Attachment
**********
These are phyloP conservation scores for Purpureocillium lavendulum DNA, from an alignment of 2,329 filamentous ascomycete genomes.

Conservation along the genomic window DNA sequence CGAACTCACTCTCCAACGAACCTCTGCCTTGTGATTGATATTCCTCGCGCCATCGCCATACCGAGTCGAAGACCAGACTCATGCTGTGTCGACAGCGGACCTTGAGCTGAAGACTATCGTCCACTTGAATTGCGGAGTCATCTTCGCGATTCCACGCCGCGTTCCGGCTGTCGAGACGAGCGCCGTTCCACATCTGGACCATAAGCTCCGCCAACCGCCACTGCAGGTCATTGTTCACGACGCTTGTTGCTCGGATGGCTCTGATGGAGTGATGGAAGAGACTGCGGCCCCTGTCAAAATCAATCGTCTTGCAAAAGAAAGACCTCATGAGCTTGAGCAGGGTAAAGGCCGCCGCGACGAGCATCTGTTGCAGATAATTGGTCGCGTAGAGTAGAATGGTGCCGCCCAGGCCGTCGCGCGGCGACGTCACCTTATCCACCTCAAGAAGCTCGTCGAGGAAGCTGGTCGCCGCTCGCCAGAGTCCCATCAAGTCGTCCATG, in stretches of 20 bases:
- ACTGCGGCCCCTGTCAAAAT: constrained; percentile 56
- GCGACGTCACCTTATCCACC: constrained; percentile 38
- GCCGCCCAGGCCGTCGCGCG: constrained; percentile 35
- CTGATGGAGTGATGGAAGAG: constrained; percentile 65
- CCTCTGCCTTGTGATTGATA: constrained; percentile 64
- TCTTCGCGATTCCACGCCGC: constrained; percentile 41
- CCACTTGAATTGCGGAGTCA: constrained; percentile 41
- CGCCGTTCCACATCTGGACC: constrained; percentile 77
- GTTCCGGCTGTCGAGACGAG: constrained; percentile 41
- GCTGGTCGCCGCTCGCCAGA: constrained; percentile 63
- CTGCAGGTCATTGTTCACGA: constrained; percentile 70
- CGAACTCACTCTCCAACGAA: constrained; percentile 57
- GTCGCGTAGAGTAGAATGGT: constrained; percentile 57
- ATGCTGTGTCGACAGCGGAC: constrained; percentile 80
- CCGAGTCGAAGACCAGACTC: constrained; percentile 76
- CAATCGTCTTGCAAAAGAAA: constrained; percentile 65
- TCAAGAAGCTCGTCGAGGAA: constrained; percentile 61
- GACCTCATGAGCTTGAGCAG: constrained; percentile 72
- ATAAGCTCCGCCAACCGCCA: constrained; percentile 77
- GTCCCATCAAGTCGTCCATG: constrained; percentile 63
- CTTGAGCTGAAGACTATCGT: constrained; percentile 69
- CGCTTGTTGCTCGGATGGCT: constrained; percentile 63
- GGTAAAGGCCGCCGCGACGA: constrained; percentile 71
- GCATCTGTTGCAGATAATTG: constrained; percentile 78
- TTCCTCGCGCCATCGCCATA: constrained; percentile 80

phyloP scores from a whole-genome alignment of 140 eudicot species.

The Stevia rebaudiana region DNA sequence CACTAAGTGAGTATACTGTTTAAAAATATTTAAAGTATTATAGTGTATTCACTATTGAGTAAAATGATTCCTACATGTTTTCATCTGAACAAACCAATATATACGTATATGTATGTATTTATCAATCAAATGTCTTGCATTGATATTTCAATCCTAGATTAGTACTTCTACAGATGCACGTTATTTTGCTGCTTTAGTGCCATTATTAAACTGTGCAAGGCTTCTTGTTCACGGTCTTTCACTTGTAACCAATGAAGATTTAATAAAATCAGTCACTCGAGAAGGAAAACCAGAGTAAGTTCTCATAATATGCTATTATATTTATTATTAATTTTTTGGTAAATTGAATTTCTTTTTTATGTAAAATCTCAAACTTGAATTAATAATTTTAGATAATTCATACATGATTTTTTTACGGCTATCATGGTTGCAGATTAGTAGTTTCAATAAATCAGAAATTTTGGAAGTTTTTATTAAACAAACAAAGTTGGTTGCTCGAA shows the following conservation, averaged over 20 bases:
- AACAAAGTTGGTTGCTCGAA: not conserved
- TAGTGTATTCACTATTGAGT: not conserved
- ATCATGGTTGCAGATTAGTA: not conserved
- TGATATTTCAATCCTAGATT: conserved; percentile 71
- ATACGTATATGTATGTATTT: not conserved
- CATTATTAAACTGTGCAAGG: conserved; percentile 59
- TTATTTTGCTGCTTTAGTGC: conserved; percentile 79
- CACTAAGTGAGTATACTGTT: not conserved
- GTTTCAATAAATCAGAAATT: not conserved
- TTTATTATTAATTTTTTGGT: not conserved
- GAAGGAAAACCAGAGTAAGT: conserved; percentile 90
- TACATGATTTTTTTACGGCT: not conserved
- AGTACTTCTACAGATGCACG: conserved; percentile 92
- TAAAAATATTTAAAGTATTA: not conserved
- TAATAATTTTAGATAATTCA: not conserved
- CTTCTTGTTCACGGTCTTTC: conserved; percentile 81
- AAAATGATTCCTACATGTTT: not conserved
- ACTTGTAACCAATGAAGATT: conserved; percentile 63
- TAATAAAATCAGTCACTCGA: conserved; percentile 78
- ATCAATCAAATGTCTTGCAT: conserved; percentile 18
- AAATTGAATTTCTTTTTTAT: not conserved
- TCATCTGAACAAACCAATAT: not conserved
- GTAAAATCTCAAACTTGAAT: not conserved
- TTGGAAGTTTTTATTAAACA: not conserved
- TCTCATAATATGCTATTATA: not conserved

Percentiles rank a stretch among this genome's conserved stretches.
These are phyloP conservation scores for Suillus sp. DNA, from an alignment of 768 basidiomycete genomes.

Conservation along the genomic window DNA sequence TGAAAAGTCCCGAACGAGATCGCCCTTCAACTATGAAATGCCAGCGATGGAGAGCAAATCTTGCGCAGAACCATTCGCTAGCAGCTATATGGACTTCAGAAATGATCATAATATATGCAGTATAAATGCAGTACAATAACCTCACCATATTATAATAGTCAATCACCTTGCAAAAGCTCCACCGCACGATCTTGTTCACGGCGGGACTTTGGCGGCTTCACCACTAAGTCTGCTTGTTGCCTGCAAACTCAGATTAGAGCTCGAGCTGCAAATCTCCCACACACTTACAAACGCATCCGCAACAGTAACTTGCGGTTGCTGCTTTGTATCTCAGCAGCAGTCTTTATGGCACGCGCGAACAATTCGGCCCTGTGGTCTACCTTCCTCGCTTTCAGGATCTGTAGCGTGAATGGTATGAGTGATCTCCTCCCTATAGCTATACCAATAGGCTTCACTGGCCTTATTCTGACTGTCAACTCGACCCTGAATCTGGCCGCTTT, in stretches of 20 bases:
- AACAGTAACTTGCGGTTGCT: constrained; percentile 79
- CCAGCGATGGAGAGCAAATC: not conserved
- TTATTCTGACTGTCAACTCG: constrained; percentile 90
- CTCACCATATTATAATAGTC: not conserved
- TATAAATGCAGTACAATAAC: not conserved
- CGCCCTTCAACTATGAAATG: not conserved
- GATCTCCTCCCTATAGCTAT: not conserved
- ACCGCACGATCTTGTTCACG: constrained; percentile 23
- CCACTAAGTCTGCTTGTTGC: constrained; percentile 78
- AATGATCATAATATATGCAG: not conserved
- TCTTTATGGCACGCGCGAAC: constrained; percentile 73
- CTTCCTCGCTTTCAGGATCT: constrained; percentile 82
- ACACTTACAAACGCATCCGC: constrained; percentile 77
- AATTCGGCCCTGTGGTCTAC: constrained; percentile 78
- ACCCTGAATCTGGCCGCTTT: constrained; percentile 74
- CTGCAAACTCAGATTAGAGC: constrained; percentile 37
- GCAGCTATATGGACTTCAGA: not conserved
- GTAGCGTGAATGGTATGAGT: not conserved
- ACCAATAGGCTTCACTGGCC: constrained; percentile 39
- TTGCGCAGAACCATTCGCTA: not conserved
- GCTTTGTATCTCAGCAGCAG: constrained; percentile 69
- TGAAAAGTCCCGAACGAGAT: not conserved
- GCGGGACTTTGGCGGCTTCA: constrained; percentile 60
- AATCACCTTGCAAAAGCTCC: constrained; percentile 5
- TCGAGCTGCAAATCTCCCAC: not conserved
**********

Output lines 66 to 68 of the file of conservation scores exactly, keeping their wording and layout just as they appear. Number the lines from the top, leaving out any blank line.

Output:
- CCACTAAGTCTGCTTGTTGC: constrained; percentile 78
- AATGATCATAATATATGCAG: not conserved
- TCTTTATGGCACGCGCGAAC: constrained; percentile 73